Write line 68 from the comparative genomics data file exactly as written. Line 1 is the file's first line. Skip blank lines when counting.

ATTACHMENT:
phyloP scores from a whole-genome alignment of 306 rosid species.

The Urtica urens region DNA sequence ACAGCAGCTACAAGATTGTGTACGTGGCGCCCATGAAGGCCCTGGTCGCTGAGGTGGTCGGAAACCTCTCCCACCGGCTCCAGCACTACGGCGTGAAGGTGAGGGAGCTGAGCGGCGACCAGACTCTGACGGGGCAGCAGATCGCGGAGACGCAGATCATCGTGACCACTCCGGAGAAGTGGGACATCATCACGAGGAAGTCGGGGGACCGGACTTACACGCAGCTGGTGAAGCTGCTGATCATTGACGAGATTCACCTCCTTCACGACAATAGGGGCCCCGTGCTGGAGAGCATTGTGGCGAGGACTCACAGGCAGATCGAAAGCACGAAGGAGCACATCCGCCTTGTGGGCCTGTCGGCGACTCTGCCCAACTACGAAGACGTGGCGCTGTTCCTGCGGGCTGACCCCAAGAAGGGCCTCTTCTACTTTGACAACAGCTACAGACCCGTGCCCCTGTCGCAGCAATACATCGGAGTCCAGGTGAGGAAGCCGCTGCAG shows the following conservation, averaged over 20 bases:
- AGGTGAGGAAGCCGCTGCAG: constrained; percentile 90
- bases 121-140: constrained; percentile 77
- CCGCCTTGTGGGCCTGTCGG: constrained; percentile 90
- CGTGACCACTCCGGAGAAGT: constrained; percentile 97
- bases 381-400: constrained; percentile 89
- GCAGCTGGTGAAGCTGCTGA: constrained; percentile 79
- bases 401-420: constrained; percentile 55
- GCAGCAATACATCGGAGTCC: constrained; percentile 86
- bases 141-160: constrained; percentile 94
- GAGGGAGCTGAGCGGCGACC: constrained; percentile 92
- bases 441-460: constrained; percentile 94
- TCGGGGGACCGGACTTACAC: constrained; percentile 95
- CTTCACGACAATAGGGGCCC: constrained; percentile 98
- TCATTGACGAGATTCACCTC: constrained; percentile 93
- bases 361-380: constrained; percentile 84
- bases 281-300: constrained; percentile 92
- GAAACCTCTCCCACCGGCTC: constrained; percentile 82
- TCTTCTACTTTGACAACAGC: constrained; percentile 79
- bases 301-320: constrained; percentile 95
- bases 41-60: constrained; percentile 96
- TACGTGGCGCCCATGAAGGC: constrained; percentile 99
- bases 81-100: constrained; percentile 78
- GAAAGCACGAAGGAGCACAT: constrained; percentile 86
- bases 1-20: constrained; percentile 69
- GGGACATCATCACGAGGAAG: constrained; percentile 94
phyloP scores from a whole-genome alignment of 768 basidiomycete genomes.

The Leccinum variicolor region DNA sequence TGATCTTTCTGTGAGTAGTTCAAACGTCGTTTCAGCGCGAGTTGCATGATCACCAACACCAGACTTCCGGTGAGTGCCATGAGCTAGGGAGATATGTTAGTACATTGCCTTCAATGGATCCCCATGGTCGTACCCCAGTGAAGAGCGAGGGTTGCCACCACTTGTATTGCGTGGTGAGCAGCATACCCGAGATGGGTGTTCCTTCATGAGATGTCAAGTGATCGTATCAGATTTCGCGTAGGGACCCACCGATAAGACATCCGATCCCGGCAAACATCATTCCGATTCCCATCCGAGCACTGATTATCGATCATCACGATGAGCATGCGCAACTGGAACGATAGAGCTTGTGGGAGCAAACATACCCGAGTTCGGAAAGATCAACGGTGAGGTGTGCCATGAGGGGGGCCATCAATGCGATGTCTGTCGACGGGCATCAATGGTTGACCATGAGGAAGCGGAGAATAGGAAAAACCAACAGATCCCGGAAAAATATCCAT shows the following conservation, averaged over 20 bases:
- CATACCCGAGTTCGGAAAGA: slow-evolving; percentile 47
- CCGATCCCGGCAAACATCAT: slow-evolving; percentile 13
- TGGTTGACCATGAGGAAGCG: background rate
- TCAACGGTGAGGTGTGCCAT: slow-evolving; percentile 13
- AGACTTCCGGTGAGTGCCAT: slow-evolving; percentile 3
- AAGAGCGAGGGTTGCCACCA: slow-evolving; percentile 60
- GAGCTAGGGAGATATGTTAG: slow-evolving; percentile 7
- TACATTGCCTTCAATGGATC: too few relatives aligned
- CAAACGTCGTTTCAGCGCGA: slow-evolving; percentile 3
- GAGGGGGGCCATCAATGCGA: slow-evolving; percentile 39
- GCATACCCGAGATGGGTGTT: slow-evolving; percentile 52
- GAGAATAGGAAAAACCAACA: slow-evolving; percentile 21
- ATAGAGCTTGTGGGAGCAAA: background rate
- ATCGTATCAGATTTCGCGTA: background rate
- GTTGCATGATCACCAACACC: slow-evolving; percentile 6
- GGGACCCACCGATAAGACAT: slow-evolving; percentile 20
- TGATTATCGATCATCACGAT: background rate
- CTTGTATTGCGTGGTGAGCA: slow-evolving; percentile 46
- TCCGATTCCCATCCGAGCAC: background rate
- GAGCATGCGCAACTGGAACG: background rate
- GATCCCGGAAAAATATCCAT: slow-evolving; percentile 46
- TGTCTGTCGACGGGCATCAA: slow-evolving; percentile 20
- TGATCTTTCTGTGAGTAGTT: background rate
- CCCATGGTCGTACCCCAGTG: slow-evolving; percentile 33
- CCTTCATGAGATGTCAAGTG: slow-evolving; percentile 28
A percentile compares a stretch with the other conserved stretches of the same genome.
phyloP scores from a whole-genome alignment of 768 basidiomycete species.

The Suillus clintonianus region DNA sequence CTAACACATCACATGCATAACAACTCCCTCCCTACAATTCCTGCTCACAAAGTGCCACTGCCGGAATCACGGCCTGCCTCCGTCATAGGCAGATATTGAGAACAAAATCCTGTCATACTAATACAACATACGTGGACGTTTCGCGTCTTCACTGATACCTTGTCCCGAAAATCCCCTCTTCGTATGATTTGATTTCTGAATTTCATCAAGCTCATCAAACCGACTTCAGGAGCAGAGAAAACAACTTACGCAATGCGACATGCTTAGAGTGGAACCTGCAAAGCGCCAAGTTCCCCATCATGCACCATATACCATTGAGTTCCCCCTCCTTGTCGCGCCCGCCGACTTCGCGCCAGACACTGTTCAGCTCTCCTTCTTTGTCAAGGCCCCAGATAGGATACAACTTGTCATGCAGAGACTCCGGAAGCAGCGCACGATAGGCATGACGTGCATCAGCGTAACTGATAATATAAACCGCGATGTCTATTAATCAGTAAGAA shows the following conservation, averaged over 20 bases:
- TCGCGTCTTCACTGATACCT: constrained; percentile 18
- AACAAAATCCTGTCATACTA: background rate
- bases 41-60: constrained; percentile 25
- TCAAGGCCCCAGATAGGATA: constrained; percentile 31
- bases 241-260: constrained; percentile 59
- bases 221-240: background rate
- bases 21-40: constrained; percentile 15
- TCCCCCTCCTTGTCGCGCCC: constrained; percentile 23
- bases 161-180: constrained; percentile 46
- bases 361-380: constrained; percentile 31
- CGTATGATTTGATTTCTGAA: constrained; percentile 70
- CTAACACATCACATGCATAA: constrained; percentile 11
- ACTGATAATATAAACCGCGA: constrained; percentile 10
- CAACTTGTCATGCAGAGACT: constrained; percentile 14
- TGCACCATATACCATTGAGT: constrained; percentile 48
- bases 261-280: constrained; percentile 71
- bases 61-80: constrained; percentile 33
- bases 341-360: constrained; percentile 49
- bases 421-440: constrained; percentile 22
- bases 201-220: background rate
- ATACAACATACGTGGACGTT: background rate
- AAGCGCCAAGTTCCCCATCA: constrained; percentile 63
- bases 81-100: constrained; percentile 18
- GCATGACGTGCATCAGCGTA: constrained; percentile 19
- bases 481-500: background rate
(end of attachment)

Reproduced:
- CGTATGATTTGATTTCTGAA: constrained; percentile 70